• Yazmine Sanchez October 10, 2017 >Thank you for all the hard work you have done
  • The Tree Doctor October 4, 2017 >Hi Sushil. Roots do require depth to exploit, but they grow horizontally in the top 4-6 inches of the soil. This could be a case of transplant shock, which can last 3-5 years after the tree is planted. So replanting the tree now may shock it even more. If a root flare is visible, then the tree was planted correctly. We suggest mulching under the dripline (avoid mulching up around the trunk of the base). If you need to water, use a soaker hose and turn the hose on enough to see water beads forming and let this soak for about an hour. Water until the top 6 inches of the soil are moist, but not saturated. Hope this helps, Sushil.
  • Sushil Kumar October 2, 2017 >I have transplanted a well grown casuarina tree 7 ft tall, but the Gardner planted it in a small shallow hole not giving roots enough room to spread. Since the tree is sensitive to overwatering, it has not responded well to frequent watering. Lot of those pines needles have shed and though new needles are sprouting, the old ones seem to be drooping and thinning. Should i replant the tree in a larger hole? Lot of small branches have withered and died. Please help.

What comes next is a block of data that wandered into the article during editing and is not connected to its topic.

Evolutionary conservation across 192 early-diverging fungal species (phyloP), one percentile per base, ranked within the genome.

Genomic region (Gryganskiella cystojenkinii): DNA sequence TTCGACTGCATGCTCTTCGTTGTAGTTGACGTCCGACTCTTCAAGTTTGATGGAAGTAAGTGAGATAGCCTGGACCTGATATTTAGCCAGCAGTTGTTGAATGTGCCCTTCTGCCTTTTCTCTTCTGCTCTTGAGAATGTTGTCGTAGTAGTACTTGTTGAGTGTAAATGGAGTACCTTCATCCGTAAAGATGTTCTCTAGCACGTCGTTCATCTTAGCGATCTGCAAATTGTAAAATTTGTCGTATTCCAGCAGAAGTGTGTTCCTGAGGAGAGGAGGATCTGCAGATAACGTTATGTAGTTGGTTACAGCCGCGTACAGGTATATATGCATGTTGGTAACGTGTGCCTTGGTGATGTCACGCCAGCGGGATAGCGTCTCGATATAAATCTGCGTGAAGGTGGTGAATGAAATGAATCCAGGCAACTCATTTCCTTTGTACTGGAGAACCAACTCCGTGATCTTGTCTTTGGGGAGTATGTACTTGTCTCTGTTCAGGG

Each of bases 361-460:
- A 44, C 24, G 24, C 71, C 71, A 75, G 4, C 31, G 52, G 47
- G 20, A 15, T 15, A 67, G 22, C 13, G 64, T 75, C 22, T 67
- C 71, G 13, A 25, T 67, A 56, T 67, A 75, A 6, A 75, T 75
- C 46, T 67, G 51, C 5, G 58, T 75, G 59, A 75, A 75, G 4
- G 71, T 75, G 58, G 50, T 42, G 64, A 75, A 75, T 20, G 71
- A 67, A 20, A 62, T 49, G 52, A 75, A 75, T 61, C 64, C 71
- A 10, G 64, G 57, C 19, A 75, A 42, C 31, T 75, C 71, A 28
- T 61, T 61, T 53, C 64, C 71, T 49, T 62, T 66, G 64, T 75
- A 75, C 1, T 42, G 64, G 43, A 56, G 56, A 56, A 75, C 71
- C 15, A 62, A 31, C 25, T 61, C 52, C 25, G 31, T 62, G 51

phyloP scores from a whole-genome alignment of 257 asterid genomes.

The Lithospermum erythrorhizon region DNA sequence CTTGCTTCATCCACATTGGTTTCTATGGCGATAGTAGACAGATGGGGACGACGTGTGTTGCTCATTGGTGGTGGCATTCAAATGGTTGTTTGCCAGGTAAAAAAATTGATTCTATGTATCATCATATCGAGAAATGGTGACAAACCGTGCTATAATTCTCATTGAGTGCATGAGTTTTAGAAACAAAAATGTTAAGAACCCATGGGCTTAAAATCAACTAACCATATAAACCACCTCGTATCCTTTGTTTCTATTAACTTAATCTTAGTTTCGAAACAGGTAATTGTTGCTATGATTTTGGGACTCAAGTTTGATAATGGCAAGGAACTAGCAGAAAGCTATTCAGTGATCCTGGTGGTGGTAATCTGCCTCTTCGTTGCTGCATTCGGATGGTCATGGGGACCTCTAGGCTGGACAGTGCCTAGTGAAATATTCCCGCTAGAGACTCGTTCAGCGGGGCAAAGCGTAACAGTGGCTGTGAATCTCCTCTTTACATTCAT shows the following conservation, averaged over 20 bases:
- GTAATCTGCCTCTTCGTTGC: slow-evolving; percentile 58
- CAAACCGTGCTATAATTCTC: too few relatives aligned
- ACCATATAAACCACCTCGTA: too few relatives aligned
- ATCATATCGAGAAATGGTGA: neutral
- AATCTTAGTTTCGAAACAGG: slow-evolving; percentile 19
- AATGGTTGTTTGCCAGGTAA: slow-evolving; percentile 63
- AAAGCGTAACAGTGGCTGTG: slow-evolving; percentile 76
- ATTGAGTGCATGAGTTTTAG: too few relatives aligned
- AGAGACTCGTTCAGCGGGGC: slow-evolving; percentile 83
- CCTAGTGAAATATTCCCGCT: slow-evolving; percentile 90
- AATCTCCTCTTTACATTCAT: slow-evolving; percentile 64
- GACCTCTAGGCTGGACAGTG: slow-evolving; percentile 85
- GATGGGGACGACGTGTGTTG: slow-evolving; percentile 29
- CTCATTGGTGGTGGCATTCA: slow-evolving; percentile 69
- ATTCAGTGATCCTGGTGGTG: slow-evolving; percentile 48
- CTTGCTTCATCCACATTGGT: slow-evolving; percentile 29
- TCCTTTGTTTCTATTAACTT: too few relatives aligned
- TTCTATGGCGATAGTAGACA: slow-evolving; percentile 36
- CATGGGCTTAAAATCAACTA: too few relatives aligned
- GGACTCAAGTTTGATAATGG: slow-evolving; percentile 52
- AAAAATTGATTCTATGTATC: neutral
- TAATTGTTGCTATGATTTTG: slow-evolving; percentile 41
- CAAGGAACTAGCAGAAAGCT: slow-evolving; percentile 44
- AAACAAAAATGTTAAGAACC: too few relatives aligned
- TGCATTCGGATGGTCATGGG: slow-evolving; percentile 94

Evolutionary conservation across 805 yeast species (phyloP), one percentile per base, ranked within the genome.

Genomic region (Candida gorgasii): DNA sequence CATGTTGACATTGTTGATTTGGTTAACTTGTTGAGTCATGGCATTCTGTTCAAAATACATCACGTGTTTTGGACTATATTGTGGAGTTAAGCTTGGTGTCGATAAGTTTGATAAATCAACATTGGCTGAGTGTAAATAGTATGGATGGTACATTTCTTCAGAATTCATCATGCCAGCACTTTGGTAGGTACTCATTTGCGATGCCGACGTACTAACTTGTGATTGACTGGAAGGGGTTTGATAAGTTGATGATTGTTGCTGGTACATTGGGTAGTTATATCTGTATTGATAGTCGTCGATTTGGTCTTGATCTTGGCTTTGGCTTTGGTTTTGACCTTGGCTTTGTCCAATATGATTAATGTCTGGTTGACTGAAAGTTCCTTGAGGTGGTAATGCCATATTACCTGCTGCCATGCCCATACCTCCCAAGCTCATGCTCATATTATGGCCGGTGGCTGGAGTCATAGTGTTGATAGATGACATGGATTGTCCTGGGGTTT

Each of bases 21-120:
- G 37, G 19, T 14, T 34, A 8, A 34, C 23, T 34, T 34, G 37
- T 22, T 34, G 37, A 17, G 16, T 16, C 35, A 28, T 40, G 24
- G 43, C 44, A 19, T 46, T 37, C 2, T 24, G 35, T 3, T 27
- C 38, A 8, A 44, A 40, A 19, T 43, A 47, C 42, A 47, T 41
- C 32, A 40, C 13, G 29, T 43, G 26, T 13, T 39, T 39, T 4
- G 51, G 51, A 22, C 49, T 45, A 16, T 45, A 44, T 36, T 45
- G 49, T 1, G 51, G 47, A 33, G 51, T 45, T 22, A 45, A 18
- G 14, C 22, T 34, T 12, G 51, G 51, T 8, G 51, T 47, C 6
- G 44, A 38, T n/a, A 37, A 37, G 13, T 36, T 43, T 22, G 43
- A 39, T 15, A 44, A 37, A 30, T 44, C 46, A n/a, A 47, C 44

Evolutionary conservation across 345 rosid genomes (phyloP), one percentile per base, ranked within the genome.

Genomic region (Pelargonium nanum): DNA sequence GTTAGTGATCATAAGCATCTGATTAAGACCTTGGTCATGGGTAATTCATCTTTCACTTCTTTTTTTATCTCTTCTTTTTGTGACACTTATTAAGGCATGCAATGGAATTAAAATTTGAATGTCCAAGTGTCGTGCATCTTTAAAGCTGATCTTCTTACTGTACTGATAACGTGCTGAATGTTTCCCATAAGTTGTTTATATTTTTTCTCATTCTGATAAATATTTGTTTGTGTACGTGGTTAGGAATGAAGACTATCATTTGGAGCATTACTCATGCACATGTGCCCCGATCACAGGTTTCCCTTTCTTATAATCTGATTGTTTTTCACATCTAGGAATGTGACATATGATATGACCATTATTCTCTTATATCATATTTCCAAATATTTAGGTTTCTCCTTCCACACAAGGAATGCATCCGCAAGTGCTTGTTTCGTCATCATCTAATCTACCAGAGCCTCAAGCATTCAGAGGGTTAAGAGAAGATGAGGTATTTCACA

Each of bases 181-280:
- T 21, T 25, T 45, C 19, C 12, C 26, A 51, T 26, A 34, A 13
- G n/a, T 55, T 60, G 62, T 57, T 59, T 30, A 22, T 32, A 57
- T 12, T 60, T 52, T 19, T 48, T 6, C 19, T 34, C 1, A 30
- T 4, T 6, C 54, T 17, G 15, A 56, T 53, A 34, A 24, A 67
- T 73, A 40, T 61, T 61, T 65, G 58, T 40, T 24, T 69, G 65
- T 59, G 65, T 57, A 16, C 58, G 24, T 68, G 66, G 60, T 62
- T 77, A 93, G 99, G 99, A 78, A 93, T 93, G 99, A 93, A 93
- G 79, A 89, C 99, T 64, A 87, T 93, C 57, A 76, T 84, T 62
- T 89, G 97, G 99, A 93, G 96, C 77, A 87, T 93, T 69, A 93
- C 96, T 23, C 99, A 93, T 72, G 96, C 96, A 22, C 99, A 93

• The Tree Doctor August 28, 2017 >Hi Laurie! From the information you provided, it sounds like this could be transplant shock. Be sure to continue to water appropriately and add a mulch ring around the trees. Wait to see if the trees’ health improves over the next year. In rare cases, it can take a tree 3 years to bounce back from transplant shock. You may find this article helpful, Here if you have any other questions, Laurie.
  • Laurie Olmstead August 26, 2017 >Hello, A few days ago we were given two small (2ft,& 4ft) Catalpa trees a friend had dug up in her yard. The larger of the two was looking wilted before we even got home(20 min) we planted them and watered them very well, also using miracle grow. The small one is looking alright but the larger one the top is all wilted, can we save it somehow? Should we trim off the wilted areas?